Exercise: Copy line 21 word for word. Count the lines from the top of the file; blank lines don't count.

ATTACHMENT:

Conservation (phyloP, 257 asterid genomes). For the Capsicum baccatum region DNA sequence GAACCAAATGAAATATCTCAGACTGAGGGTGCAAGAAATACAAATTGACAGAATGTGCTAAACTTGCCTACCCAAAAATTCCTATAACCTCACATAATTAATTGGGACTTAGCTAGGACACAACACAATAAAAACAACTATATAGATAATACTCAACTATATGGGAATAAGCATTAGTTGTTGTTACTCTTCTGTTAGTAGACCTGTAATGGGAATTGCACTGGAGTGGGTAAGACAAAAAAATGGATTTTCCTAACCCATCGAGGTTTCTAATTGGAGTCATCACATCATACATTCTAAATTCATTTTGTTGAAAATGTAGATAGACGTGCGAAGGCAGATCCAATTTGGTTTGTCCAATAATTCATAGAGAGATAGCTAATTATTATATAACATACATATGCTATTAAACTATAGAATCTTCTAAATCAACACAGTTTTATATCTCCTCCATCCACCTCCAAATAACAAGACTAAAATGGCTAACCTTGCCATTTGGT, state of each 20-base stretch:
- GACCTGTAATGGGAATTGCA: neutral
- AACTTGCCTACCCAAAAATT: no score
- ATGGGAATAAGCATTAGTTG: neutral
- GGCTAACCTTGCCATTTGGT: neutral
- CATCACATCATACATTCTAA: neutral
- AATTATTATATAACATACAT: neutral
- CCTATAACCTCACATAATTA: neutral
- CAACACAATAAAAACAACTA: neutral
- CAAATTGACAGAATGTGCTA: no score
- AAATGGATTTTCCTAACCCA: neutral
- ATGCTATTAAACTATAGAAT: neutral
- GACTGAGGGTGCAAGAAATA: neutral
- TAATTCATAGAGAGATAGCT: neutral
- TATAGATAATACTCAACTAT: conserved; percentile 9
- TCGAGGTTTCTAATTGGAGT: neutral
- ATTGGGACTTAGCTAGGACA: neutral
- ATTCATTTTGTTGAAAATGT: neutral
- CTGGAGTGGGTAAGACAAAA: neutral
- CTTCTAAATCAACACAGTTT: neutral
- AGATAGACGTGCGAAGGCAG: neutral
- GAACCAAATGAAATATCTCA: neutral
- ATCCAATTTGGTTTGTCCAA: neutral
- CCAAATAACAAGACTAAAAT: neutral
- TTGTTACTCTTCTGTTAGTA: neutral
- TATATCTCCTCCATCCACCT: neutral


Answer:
- AGATAGACGTGCGAAGGCAG: neutral